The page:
A mother's iron deficiency early in pregnancy may have a profound and long-lasting effect on the brain development of the child, even if the lack of iron is not enough to cause severe anemia, according to a University of Rochester Medical Center study published in the scientific journal PLoS One.
The results are important because obstetricians might not notice or treat mild or moderate iron deficiency, and therefore the study authors believe their research underscores the need for monitoring a pregnant woman's iron status beyond anemia.
Low iron is so common that an estimated 35 percent to 58 percent of all healthy women show some degree of deficiency. And among women of childbearing age, one in five has iron-deficient anemia, a more serious condition, according to the National Institutes of Health.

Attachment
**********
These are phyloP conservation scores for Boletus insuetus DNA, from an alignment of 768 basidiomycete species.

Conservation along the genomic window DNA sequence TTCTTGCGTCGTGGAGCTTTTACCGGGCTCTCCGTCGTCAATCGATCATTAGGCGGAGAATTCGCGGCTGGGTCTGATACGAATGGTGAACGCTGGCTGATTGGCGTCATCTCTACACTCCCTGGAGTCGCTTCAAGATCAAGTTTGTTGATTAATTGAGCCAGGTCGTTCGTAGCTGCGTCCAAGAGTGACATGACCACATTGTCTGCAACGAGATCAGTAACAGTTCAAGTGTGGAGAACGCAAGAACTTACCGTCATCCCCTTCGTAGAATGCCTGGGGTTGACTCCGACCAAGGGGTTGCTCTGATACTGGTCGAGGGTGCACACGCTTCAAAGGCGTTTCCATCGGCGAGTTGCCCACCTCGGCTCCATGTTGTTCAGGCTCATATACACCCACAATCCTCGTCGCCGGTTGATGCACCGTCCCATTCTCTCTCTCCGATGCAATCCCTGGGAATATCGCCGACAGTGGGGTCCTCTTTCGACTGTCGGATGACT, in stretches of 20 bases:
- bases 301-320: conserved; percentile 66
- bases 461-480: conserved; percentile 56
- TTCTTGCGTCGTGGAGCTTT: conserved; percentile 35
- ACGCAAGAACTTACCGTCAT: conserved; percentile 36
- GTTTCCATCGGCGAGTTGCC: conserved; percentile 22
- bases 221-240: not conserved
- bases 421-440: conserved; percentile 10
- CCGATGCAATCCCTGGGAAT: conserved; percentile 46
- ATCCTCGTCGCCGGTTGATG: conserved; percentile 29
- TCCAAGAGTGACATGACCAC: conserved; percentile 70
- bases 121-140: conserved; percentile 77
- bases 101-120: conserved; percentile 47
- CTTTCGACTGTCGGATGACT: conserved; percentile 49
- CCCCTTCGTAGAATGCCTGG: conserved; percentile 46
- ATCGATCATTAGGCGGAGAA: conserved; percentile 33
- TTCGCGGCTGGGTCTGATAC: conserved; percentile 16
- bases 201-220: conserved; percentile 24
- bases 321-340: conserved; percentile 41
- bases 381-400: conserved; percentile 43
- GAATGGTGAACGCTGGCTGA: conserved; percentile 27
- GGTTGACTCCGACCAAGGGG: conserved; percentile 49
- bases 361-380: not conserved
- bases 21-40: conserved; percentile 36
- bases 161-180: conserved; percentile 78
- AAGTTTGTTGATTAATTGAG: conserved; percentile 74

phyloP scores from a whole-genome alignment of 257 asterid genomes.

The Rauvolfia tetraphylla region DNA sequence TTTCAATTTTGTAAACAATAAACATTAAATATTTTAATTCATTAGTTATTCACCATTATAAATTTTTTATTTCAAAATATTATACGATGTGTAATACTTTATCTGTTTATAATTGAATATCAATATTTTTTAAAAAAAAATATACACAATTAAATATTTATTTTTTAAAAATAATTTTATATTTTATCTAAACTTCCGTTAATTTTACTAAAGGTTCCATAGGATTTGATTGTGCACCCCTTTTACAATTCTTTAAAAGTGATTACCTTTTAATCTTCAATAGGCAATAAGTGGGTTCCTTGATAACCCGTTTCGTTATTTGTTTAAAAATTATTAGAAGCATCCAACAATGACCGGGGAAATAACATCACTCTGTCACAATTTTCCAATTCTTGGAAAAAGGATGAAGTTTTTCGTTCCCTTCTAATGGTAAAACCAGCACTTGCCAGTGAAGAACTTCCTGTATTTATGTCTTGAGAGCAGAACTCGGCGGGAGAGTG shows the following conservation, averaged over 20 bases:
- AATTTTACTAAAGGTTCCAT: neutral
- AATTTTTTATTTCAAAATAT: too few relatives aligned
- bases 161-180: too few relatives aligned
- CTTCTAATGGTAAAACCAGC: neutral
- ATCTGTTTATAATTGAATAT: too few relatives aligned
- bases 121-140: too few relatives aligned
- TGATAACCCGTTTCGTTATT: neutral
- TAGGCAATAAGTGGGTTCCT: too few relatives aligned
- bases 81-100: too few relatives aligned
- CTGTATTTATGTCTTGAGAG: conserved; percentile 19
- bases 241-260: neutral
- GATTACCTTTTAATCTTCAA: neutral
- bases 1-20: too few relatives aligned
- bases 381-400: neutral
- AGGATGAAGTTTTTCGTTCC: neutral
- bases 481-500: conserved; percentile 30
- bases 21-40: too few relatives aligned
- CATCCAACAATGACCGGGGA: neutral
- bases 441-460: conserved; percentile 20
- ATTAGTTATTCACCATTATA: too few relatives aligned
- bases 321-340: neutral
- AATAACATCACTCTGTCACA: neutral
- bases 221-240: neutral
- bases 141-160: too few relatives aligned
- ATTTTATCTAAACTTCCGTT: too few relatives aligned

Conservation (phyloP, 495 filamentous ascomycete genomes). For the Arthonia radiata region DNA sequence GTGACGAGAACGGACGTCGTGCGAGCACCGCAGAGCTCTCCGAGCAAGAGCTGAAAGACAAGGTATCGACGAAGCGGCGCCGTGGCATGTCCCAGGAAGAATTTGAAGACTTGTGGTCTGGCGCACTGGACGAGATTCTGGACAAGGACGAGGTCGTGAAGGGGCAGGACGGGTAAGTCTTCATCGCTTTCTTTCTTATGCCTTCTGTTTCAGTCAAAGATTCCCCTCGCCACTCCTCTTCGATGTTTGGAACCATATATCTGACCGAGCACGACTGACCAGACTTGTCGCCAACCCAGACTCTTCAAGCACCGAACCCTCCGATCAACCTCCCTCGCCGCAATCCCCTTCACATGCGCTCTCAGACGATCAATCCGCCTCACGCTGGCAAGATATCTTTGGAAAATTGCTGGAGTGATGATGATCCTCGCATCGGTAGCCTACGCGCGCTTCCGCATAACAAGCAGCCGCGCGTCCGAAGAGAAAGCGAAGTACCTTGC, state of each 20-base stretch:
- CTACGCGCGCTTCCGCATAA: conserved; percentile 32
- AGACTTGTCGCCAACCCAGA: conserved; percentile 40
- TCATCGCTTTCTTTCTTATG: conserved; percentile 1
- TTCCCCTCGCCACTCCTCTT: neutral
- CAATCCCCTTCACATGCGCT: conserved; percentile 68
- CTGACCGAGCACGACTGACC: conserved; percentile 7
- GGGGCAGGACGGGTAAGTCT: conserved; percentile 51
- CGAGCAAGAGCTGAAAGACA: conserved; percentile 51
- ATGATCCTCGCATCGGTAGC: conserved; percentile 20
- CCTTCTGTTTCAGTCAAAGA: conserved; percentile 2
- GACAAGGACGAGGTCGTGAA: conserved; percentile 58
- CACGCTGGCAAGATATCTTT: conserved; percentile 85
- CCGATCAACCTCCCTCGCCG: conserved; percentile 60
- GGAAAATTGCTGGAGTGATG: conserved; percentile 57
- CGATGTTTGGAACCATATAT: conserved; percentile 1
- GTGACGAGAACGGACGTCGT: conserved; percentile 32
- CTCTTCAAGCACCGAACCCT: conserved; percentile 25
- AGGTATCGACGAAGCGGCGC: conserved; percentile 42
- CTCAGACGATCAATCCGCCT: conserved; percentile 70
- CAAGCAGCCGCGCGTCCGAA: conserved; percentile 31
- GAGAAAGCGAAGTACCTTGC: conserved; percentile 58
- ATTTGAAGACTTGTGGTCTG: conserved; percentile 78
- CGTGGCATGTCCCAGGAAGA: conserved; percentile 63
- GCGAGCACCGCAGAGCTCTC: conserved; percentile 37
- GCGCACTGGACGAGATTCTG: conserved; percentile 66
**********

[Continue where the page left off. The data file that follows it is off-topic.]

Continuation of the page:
It is well established that iron-deficient babies develop more slowly and show brain abnormalities such as slow language learning and behavioral problems. But until now investigators did not know the degree to which iron deficiency in pregnancy is associated with these impairments, and when during gestation the deficiency has the most impact on the central nervous system.
"What convinced us to conduct the present study were our preliminary data suggesting that cells involved in building the embryonic brain during the first trimester were most sensitive to low iron levels," said Margot Mayer-Proschel, Ph.D., the lead researcher and an associate professor of Biomedical Genetics at URMC.
Investigators, therefore, sought more details using a highly controlled animal model system, as it would not be feasible to study iron concentrations in developing human embryos. They found that the critical period begins in the weeks prior to conception and extends through the first trimester to the onset of the second trimester. Iron deficiency that starts in the third trimester did not seem to harm the developing brain.
|Contact: Leslie Orr|
University of Rochester Medical Center